- Arrange the environment, if necessary, to speed up the process and increase the level of success.
- Make sure that your clicker/marker training timing is as perfect as possible so that your dog can clearly understand what he is getting rewarded for.
- Last but not least, make sure that your reward is indeed rewarding to your dog.
Back to kindergarten
Always keep in mind that when changing to new environments and situations, we often have to take a few steps back in our training, to help ensure success. For example, if you managed a great heeling performance for 30ft on a single reward in one environment, in a new environment you may need to go back to rewarding every 15 ft or even 10ft until you work your way back to the 30ft mark. This is normal. As soon as your dog gets familiar with the new surroundings (and this is normally relatively fast, only needing a few repetitions) you can go back to the normal training.
This happens to all creatures and species in the world, including humans. If you were to sit at the table to learn a poem by heart and repeat it over and over again, you would be able to chant it, relatively quickly. Now, if you were to try doing it when climbing the stairs in a strange building, or while pushing a shopping cart at the store, you would realize that you tend to pause, lose the words, or even forget entire parts of the poem. The reason for this is that our brain has to adjust to the new environment.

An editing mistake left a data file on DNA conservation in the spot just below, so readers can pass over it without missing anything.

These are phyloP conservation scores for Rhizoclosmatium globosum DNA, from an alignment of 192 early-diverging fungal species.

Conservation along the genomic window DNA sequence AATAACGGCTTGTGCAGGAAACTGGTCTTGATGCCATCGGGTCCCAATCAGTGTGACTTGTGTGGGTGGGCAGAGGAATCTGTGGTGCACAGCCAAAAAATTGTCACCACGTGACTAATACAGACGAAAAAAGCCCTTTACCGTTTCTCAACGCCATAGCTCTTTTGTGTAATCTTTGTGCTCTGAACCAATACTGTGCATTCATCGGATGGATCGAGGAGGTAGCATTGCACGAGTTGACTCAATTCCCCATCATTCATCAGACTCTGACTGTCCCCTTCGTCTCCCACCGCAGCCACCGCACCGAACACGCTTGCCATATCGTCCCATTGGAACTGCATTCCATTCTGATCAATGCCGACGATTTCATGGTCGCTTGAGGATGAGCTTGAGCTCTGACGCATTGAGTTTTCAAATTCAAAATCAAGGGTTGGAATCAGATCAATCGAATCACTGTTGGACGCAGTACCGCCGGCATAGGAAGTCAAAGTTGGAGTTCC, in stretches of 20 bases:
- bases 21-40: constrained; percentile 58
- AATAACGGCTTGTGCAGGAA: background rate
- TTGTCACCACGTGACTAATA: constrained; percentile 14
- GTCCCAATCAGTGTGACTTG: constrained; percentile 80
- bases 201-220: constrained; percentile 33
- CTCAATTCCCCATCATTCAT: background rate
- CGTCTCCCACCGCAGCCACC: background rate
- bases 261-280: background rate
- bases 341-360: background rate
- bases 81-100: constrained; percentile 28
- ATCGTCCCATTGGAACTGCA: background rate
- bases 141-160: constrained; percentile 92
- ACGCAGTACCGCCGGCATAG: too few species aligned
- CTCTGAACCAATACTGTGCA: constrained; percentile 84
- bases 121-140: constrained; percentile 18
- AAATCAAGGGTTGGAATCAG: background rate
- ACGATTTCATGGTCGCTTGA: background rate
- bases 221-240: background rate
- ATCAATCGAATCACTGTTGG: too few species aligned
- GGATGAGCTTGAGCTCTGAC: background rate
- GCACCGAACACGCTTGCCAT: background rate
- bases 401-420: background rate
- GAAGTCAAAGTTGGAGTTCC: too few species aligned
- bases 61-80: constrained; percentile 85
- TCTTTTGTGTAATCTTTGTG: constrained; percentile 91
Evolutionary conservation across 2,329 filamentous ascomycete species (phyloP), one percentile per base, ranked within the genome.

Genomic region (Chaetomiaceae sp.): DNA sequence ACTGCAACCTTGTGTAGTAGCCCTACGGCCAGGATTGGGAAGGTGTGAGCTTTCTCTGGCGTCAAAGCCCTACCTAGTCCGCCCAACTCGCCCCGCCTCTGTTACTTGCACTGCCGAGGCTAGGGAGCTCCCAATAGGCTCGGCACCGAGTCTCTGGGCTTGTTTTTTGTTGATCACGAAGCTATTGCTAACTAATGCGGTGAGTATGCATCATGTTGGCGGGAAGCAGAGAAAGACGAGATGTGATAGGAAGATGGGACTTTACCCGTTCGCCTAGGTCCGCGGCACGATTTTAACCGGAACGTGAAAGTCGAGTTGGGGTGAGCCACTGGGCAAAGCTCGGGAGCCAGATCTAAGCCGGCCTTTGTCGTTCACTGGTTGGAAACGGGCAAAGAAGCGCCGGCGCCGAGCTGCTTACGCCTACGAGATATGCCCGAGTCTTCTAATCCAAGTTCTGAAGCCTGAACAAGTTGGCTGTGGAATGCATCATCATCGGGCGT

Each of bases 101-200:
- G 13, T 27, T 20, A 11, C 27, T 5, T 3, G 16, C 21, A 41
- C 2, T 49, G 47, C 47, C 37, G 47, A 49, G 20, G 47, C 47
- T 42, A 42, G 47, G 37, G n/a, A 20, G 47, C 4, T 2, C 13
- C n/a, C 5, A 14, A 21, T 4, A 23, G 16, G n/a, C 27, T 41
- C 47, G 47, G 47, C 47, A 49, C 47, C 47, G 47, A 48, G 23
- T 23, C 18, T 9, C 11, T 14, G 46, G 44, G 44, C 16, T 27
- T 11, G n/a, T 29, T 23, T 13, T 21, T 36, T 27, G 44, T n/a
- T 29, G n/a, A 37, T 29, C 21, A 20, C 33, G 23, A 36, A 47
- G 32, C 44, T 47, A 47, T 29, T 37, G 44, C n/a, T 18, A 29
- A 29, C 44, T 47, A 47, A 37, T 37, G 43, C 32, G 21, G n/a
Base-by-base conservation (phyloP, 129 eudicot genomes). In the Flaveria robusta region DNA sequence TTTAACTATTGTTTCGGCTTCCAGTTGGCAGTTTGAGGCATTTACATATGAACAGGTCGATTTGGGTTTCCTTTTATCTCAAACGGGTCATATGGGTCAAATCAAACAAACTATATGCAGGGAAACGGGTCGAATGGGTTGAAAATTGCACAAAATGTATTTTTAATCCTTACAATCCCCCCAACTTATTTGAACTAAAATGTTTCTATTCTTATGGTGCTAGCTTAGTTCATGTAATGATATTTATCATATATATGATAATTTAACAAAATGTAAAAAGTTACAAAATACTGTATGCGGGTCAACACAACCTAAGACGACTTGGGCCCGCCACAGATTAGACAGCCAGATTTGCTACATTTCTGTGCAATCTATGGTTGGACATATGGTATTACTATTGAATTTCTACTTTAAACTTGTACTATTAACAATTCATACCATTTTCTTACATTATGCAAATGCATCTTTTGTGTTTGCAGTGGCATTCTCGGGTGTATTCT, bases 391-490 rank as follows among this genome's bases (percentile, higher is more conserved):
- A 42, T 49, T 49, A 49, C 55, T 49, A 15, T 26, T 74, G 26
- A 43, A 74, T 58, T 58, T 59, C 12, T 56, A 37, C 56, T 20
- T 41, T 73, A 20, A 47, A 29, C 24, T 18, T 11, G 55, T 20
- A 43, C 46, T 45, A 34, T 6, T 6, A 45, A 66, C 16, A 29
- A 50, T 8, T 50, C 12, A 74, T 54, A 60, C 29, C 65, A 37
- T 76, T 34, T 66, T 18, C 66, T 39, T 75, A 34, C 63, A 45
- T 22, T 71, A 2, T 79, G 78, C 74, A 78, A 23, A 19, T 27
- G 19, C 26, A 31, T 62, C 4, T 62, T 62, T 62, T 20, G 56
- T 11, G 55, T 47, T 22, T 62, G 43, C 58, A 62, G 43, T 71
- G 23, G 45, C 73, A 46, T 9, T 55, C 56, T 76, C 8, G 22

Basically this action is a natural response; therefore we need to factor in an adjustment period into our training to accommodate it. Keep in mind that no matter how simple a dog’s exercise appears to us, for them, they are also processing a new environment, just like we would do. Also remember that all of these exercises are not something natural to dogs; if they were we wouldn’t need to train them.
Will this happen forever? That depends on the level of communication between a dog and his handler, as well as how good their training plan is. Dogs do reach a generalization point and any good dog trainer knows this, therefore they tend to work in different environments until they reach this point. This process is time consuming and requires patience, but the benefits are huge.
Can you avoid all of this? Probably not; if your dog doesn’t reach the generalization point, you will always face some level of issues whenever you move into new environments.
What are reinforcement schedules?
This will cover the subject of reward schedules. In animal training it is called reinforcement schedules. There are many different reinforcement schedules, however there are generally three (although the last two are sometimes put together in the same group for dog training, I will separate them here to make it easier for understanding).